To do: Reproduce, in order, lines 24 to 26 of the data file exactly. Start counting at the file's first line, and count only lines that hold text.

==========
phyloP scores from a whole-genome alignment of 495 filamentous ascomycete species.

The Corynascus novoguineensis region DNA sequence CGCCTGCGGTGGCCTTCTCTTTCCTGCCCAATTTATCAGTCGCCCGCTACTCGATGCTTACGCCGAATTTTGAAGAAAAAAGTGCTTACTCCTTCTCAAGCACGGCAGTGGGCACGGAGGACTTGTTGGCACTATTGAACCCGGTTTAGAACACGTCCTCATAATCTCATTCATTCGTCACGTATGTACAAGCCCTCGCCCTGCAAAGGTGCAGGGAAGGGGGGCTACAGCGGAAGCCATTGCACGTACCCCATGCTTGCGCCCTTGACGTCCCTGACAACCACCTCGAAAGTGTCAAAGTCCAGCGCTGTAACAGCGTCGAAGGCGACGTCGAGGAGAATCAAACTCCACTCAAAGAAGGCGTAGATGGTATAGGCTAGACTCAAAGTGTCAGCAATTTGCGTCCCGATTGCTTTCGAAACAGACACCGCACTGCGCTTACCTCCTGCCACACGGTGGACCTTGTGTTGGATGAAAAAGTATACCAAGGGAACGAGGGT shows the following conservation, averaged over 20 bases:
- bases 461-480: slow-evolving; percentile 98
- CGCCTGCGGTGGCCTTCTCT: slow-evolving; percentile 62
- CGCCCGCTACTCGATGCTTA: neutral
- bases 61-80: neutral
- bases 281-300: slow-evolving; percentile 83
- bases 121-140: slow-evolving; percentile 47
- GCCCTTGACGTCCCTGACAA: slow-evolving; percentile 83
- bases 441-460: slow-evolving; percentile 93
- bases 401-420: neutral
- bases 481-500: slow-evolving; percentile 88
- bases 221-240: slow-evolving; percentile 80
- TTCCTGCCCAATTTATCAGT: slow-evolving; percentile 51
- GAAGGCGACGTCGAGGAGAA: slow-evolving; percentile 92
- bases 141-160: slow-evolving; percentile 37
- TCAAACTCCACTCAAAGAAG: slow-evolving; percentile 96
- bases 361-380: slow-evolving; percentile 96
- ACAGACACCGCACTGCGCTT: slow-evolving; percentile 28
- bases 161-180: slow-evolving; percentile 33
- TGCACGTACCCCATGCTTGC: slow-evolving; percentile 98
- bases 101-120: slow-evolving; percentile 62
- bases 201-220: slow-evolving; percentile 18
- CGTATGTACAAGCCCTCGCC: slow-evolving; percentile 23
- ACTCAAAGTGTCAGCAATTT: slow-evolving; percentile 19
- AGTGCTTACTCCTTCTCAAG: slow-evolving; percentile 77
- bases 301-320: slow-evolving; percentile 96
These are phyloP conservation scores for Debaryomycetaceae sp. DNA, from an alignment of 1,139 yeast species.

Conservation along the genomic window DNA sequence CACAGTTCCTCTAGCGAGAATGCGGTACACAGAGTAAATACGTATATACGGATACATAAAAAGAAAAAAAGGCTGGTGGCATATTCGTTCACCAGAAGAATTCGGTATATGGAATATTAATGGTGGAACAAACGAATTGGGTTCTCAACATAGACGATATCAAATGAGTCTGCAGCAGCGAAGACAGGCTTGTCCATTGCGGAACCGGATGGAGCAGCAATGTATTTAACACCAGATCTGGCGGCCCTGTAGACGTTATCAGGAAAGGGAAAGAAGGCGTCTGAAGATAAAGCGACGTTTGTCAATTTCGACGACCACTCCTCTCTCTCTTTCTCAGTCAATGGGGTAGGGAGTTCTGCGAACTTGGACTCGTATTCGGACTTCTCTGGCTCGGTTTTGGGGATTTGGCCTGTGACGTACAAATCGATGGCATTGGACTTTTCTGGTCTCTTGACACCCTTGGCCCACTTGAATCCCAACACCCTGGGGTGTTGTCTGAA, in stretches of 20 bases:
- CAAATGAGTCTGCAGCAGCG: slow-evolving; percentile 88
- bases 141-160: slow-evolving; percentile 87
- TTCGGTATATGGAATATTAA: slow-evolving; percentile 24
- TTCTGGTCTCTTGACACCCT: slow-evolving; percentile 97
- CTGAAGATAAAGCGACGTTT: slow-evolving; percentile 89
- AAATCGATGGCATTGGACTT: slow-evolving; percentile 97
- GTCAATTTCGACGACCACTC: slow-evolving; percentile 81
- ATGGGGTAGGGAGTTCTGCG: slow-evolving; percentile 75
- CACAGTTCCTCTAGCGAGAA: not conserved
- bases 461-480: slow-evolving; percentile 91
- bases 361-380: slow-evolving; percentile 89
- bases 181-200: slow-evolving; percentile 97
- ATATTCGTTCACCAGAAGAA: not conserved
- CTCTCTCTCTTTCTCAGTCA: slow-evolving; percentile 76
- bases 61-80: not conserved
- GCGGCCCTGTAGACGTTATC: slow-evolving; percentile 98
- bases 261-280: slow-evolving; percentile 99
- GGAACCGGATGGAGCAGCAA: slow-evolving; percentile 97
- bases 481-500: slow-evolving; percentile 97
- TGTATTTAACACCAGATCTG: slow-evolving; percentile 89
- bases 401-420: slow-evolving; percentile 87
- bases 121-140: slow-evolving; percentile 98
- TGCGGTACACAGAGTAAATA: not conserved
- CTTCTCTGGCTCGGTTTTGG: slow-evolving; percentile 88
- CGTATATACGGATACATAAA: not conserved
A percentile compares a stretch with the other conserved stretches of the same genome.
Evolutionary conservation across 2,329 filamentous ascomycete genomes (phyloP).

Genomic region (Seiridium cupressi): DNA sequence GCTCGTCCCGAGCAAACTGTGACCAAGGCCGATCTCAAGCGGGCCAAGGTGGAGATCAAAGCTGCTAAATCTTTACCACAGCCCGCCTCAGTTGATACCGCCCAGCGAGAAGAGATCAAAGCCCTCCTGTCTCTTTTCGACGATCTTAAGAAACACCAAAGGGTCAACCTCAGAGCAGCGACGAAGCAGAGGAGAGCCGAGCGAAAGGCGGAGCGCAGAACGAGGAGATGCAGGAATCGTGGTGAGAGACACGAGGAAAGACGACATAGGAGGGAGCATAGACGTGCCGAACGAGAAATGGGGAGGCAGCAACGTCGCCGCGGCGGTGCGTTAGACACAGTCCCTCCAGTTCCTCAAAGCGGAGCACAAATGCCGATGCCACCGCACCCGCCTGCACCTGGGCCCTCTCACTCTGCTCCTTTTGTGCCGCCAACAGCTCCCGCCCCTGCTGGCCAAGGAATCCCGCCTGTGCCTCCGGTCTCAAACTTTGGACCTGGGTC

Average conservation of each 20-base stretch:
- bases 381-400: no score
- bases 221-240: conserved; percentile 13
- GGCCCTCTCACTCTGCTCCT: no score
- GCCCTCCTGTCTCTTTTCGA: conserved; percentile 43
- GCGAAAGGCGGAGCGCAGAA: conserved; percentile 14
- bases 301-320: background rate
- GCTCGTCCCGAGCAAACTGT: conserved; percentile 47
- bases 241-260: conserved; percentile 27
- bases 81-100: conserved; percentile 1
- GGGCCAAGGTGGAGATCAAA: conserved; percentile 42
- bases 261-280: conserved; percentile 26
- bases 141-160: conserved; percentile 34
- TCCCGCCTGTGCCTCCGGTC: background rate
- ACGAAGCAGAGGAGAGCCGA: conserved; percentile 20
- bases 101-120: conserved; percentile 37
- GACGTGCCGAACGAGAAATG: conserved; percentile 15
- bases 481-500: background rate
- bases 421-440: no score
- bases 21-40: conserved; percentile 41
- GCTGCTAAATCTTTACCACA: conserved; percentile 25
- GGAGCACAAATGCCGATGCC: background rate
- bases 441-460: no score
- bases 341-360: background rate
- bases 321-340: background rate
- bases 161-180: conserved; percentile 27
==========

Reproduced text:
- CGTATGTACAAGCCCTCGCC: slow-evolving; percentile 23
- ACTCAAAGTGTCAGCAATTT: slow-evolving; percentile 19
- AGTGCTTACTCCTTCTCAAG: slow-evolving; percentile 77